Wielding Visible Light to Build Molecules

Yoon Group Photochemistry
The Yoon group uses visible light to build molecules that are mirror images of each other, like right and left hands. The challenge is to selectively build a selected molecule and not its mirror image.

Reactions that are driven by light, termed photochemical reactions, were first described in the early 1800s. More than a hundred years later, organic chemists are still learning how to use light to synthesize complex molecules.  Because the sun is an abundant source of clean and renewable energy, the ability to use light, in particular visible light, to synthesize our chemical materials would yield significant environmental benefits. 

However, photochemical reactions are notoriously difficult to control. A typical photochemical reaction generates a mixture of products with varying 3-D structures. The differences between the products can be very subtle: the molecules can be chemically similar yet mirror images of each other, like right and left hands. The opposite 3-D structures often lead to drastically different biological activities, and methods that can selectively build a single mirror image of the product molecule are needed.

In a study published today in the journal Science, Professor Tehshik Yoon and colleagues report a new strategy that provides unprecedented control over the 3-D structures of molecules that are made with visible light.  

Prof. Tehshik Yoon

“I think there was a prejudice in the synthetic field for a long time that when a molecule absorbs energy from a photon, it becomes really reactive and the resulting reaction is difficult to control,” Yoon says.

Rather than simply trying to control the excited molecule, the Yoon group found the key is to make the photoexcitation step more selective. Most photochemical reactions are induced with ultraviolet (UV) light, which is relatively high in energy and can efficiently drive photochemical reactions. However, since most organic molecules can absorb UV light, the photoexcitation step is not selective, leading to background reactions that generate products with undesired structures. Yoon proposed that if visible light could be used instead, chemists would have more opportunities to control the reactions.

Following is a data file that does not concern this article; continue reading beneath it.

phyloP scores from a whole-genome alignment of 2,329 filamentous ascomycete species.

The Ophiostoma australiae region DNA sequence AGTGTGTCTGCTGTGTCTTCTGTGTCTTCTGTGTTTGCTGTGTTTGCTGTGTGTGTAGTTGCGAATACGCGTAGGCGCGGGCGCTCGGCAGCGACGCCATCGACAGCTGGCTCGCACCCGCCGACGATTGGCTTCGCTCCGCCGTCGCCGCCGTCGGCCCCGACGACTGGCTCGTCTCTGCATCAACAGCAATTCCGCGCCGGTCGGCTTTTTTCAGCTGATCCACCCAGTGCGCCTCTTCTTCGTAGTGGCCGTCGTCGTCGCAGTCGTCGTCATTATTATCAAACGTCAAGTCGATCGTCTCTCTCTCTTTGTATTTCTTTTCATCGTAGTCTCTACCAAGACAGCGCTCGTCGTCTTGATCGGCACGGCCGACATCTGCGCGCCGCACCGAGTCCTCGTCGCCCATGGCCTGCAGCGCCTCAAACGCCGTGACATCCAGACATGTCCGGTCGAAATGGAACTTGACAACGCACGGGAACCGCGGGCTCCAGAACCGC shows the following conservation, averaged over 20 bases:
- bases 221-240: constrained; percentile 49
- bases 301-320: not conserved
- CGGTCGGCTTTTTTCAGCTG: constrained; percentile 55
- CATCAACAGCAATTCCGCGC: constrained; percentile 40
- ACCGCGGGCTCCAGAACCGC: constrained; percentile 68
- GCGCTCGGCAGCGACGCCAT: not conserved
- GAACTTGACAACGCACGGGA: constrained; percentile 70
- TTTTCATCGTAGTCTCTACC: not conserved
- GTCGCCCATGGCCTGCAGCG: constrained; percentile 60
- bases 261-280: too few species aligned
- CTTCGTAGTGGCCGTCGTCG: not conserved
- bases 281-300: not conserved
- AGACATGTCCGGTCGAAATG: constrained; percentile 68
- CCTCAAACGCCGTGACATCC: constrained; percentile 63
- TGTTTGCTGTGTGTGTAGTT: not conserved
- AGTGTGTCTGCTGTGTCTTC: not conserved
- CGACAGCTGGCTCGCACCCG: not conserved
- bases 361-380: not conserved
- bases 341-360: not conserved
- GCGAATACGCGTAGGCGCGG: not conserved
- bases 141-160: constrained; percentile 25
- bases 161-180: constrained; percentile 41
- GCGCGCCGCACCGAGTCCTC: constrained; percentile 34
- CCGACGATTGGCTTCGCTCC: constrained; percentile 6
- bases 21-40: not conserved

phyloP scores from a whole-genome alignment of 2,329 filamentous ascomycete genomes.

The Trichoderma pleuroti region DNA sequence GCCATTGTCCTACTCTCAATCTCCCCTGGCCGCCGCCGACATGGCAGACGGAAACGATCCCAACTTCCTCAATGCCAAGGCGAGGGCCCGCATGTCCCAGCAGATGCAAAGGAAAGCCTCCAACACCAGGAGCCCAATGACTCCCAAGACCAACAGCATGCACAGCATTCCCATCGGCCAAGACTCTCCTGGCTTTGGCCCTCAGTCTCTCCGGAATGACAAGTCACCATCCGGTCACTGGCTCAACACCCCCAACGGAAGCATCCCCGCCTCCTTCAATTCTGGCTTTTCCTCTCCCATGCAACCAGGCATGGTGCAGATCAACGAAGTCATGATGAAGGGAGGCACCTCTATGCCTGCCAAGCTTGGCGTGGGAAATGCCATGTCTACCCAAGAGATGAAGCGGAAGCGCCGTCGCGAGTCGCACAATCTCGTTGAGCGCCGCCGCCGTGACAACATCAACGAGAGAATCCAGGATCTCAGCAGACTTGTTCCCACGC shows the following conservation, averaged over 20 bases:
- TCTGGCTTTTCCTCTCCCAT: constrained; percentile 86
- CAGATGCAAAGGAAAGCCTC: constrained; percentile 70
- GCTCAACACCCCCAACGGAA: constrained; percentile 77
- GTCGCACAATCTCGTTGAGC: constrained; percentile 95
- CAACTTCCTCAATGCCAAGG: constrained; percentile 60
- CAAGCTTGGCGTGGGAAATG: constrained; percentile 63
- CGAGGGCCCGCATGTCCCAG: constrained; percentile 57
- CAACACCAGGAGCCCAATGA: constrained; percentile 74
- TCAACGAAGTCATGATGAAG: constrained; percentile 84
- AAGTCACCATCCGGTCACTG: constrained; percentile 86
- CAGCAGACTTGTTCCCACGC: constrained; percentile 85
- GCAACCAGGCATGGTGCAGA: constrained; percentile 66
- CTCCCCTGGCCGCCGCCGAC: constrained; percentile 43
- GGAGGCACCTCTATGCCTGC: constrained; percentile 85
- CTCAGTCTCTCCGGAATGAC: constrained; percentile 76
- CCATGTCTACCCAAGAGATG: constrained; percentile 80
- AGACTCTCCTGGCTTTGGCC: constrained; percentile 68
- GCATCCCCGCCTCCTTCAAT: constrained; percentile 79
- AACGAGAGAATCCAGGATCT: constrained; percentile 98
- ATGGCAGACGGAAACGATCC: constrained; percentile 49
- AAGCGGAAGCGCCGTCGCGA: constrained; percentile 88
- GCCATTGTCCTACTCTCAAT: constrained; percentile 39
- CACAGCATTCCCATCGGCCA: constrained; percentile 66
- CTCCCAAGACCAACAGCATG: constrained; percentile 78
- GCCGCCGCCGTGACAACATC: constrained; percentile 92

Former Yoon group graduate students Michael Ischay (Ph.D. ‘11), who is currently a chemist at Gilead Sciences, and Juana Du (Ph.D. ‘12), now a postdoctoral fellow at the University of California, Berkeley, developed a new method to speed up photochemical reactions with visible light. To drive the reaction, they chose a ruthenium-based catalyst that has been used extensively in solar energy conversion systems. Notably, the reaction also requires a second catalyst that selectively activates the starting material. This duel-catalyst strategy prevents background reactions, and Du found that she could adjust the second catalyst, which binds the starting material, to guide the 3-D structure of the final product.

Yoon group members Kazimer Skubi, a graduate student, and Danielle Schultz, a postdoctoral fellow, collaborated to optimize the strategy.  They synthesized and tested many catalysts to find the one that provides the most structural control. Their work led to the first photochemical strategy with visible light that can be controlled to produce a single mirror image of their target molecule. 

For the study, the Yoon group focused on a type of photochemical reaction that generates cyclobutane structures—four carbon atoms connected to form a square ring. This type of molecular structure can only be created by using light.

“About 1,700 known natural products have cyclobutane rings in them, and the number keeps increasing as more are found in nature,” Yoon says. “We need techniques to create the same kinds of molecules [as nature does]. Otherwise we are missing out on all of that biological activity that could be harnessed for new medicines or new materials.”

With a functional strategy to control visible light for chemical synthesis, Yoon looks to expand the platform for discovering other new photochemical reactions. He believes "the door is wide open now."   

Story by Grace Pham, communications project assistant